Skip to main content

Disorientation

He looked through the hole in the wall. He didn't really expect to see anything. That's why he was surprised to see a darkness streaming through. Hmmmm that can't be right, he thought. Darkness doesn't stream through. But there was no other way to describe it. Previously, all his encounters with darkness had been of a more passive nature: darkness was merely the absence of light. Hitherto. This time it was different.

It was like vapour. No, that can't be right either, he thought. He was confused. Which was good because the next moment he was touched by it. The most over-populated state was the state of confusion, he had just this small fragment of a hazy thought before he changed.

The boy awoke. He was lying in bed. He wasn't even sure if he had been dreaming. Am I dreaming still? Or am I awake now, he wondered sliently. He pinched himself to check. Why do people do that? Will pinching yourself wake you up?

The boy went to school. Found everything changed. How, he didn't know. And that made it worse. Change is easier to accept when it is tangible, not when it is subtle. Most would disagree. A subtle change has the advantage of easier acclimatization or being unnoticed. Yet, a subtle change is frustrating if it cannot be detected. He knew everything was different. 

Maybe I'm different, he thought.Maybe something changed. Maybe this is all a dream and I'll wake up soon, he thought. His thoughts went around in helical spirals of translucent greyish-blue smoke. Inside the spirlaling staircase of his mind, bannistered by the walls of rationality; the steel ball of realization thudded down. One step at a time. The dissonance of resistance tore away at the single thread of equilibrium left to his tortured mind.

He snapped.

Darkness began to spew out. Out of everything. His mouth. His eyes. His ears. His nose. The walls dissolved in the ink-like and yet not-ink-like mess.

He awoke shivering this time. Covered in beaded sweat. But now, he knew what he had to do. He walked over to the window. Saw the darkness waiting. Calmly and deliberately, he drank a glass of water. He dressed. Packed his bag with essentials: some money, some food, notebooks. His pen. He went to the door and unlocked it softly. Not wanting to wake the others. Slowly and carefully he closed it again. From the outside. 

Then he walked away. Throwing his bag into the ditch to confuse them who would come looking for him. Throwing his shoes into a nearby lot. He starts to run. He's exhilarated. He knows where he is going. Into the heart of the darkness. 

He wakes up. Shaking but calm. Walks to the mirror. There is no darkness, just his face: pale but peaceful. He knows. He has always known but now he knows it better than ever. He smiles.

They have come.

Comments

Popular posts from this blog

The Companion

A gray-walled room with a window. That's how he remembers it. It looks the same now: a large window in a small room. It makes the room look even smaller. The window-sill is thick with dust. Beams of sunlight stream in singly, their path illuminated by many-sided dust particles spinning. Or seeming to spin. Is the room this dusty everywhere? He wonders to himself, trying not to breathe it in. The sunbeams merely illuminate what's already there.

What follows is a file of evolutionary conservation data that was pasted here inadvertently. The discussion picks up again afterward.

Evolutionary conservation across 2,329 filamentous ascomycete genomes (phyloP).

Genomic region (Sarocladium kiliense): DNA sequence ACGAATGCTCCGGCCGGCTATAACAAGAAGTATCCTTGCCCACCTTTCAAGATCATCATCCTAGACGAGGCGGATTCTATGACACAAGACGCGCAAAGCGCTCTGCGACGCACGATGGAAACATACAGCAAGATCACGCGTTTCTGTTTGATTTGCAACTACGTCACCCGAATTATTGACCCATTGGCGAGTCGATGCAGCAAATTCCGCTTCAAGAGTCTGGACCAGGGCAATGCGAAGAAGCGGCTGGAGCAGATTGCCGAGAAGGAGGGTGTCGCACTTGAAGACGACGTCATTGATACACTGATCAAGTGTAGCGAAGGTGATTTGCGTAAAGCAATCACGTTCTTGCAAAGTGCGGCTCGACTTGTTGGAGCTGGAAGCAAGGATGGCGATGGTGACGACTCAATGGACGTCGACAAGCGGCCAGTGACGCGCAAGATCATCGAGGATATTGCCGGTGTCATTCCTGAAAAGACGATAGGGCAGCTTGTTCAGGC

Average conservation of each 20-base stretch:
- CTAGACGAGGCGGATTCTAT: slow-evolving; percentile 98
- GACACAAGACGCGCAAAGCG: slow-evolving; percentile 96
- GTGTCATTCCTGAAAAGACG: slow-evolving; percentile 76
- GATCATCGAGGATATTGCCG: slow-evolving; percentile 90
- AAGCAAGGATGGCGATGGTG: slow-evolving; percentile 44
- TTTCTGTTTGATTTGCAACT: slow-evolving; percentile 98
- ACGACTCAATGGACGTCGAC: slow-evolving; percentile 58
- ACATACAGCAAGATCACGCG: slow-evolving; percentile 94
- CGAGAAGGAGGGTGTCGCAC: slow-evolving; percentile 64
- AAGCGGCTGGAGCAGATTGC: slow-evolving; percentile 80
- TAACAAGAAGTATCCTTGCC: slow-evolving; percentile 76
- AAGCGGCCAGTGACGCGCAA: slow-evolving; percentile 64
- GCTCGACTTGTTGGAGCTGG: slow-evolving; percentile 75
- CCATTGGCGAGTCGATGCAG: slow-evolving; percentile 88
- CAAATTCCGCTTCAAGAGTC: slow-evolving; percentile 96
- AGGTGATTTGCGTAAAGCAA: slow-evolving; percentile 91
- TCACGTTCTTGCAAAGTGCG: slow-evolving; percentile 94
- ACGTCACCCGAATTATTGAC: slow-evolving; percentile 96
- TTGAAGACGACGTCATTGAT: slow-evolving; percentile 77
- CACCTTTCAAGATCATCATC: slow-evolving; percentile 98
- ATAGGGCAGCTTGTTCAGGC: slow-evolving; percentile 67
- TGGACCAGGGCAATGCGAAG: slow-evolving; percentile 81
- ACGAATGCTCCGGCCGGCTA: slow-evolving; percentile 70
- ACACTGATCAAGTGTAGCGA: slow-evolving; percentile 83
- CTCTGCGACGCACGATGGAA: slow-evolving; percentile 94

Slowly, as his eyes adjust, more details of the room start revealing themselves. The room is bare. Devoid of anything except walls and tiny patches of plaster embedded in the cobwebs at corners. The effect is almost artistic. He wonders if rooms could feel. If they could, what would this room be feeling. Do they remember the people who lived in them? It's almost impossible to believe that people would have lived here once. The walls would have been new and shining with paint and resonant with echoes of laughter or tears or screams. …

The Stranger

She is sitting for her usual cup of coffee in the evening, at the usual place; B____'s; and at the usual time 6pm sharp. However there is something different about her usual place: the desolate corner she is used to occupying is filled with a strangers presence on the adjacent booth. He is a an...unusual man. She watches his face hungrily, surreptitiously, furtively, but she struggles to remember details of what he LOOKS like. She sees the sharply angular, high cheek-boned face and the angular jaw. She thinks he is all angles and edges. Then she sees his eyes. She remembered very little about them afterwards. Almost nothing except that they hold her gaze for an infinitesimal shard of eternity. It is an instant that spells oblivion. He gets up, wipes his mouth with his napkin and walks off. He is unaware of what he has caused.
She finishes her coffee and for the first time, in the strict routine she has followed for the past 5 years, she sits idly in the coffee booth with her empty …

Yet Another Party

Party to conversation, party to experience. See what I did there? Of course you didn't. Or maybe you did. It doesn't matter either way does it? Because, the pleasure lies in the experience and not the description. That always struck me as rather odd. Because the description, or rather the action: narration or reading, are both experiences.

Enter valuation. Valuation. Value. Values. Odd aren't they? These words that are mere abstractions of one of the oldest experiences: prioritization. Oldest? Hmmm.... Rather odd isn't it? Let me explain:

The First Birth
The act of physically coming into existence. Droll isn't it?

The Second Birth: Awakening
You now realize that you are alive. Being alive NOW automatically means (not so automatically, if you get what I mean; *cough* Egyptians *cough*) that you'll be dead at some point in time. Note that I don't use point of time. Such a coarse expression isn't it? Point of time. As if Time could own or claim ownership of…